Annual average precipitation is 64.2 in (1630 mm), with most of it occurring during the wet season from May through October. However, rainfall occurs in all months, mainly as short-lived heavy afternoon thunderstorms. Fort Lauderdale has an average of 94 wet days and 250 sunshine days annually. The hurricane season is between June 1 and November 30,[36] with major hurricanes most likely to affect Florida in September and October.[37] The most recent storms to directly affect the city were Hurricane Katrina and Hurricane Wilma, both of which struck the city in 2005. Other direct hits were Hurricane Cleo in 1964, Hurricane King in 1950, and the 1947 Fort Lauderdale Hurricane.


Climate data for Fort Lauderdale, Florida
Month Jan Feb Mar Apr May Jun Jul Aug Sep Oct Nov Dec
Record high °F (°C) 88
(31)
94
(34)
92
(33)
94
(34)
97
(36)
97
(36)
99
(37)
98
(37)
98
(37)
95
(35)
91
(33)
88
(31)
Average high °F (°C) 76
(24)
77
(25)
79
(26)
82
(28)
86
(30)
88
(31)
90
(32)
90
(32)
89
(32)
86
(30)
81
(27)
77
(25)
Average low °F (°C) 59
(15)
60
(16)
63
(17)
66
(19)
71
(22)
74
(23)
75
(24)
76
(24)
75
(24)
72
(22)
67
(19)
62
(17)
Record low °F (°C) 28
(-2)
31
(-1)
32
(0)
40
(4)
54
(12)
60
(16)
64
(18)
66
(19)
61
(16)
47
(8)
35
(2)
30
(-1)
Precipitation inches (cm) 2.94
(7.47)
2.70
(6.86)
2.80
(7.11)
3.91
(9.93)
6.33
(16.08)
10.0
(25.40)
6.70
(17.02)
6.88
(17.48)
8.26
(20.98)
6.44
(16.36)
4.57
(11.61)
2.65
(6.73)
Source: The Weather Channel[38] 2009-01-25

Demographics

Fort Lauderdale Compared
2000 Census Fort Lauderdale FL U.S.
Total population 152,397 15,982,378 281,421,906
Population, percent change, 1990 to 2000 +2.0% +23.5% +13.1%
Population density 4,803.1/sq mi 309/sq mi 80/sq mi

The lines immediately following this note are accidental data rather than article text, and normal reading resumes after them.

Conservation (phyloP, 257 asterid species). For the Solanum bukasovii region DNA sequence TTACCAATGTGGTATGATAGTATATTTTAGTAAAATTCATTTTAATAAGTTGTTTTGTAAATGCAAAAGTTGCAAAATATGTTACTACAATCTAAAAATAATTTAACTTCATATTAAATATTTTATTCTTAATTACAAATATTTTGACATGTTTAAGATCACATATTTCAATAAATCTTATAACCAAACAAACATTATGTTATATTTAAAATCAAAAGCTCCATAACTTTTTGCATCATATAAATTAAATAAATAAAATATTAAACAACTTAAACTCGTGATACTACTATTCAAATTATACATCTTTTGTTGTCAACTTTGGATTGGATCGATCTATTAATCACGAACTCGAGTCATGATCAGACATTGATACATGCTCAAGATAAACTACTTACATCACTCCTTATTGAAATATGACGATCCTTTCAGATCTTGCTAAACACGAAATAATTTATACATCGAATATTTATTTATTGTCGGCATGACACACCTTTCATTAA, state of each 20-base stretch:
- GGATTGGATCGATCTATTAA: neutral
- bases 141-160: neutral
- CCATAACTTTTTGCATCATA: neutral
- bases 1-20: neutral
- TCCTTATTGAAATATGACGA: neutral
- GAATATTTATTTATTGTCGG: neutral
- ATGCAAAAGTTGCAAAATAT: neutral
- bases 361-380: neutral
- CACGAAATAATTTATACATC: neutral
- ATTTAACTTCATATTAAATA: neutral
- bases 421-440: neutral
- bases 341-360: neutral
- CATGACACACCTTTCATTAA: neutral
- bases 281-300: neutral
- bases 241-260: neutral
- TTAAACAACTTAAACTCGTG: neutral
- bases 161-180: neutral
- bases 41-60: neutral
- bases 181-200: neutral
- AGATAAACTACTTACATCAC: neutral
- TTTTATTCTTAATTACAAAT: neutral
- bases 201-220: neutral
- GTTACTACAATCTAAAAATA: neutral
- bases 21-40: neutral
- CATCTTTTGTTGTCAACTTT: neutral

Median household income (1999) $37,887 $38,819 $41,994
Bachelor's degree or higher 27.9% 22.3% 24.4%
Foreign born 21.7% 16.7% 11.1%
White (non-Hispanic) 57.5% 65.4% 75.1%
Black 28.9% 14.6% 12.3%
Hispanic (any race) 9.5% 16.8% 12.5%
Asian 1.0% 2.1% 4.2%

As of the census[4] of 2000, there were 152,397 people, 68,468 households, and 33,001 families residing in the city. There were 68,468 households out of which 19.6% had children under the age of 18 living with them, 32.2% were married couples living together, 11.5% had a female householder with no husband present, and 51.8% were non-families. 40.3% of all households were made up of individuals and 11.7% had someone living alone who was 65 years of age or older.

The median income for a household in the city was $37,887, and the median income for a family was $46,175. Males had a median income of $34,478 versus $27,230 for females. The per capita income for the city was $27,798. About 13.8% of families and 17.7% of the population were below the poverty line, including 29.0% of those under age 18 and 11.1% of those aged 65 or over.

Fort Lauderdale has a significantly higher percentage of foreign-born residents than the United States as a whole; the 2000 census data indicated that 21.7% of the city's population was foreign-born.[39] Of foreign-born residents, 69.2% were born in Latin America and 17.3% were born in Europe, with smaller percentages from North America, Africa, Asia, and Oceania.[39] In 2000, Fort Lauderdale had the twenty-sixth highest percentage of Haitian residents in the US, at 6.9% of the city's population,[40] and the 127th highest percentage of Cuban residents, at 1.69% of the city's residents.[41]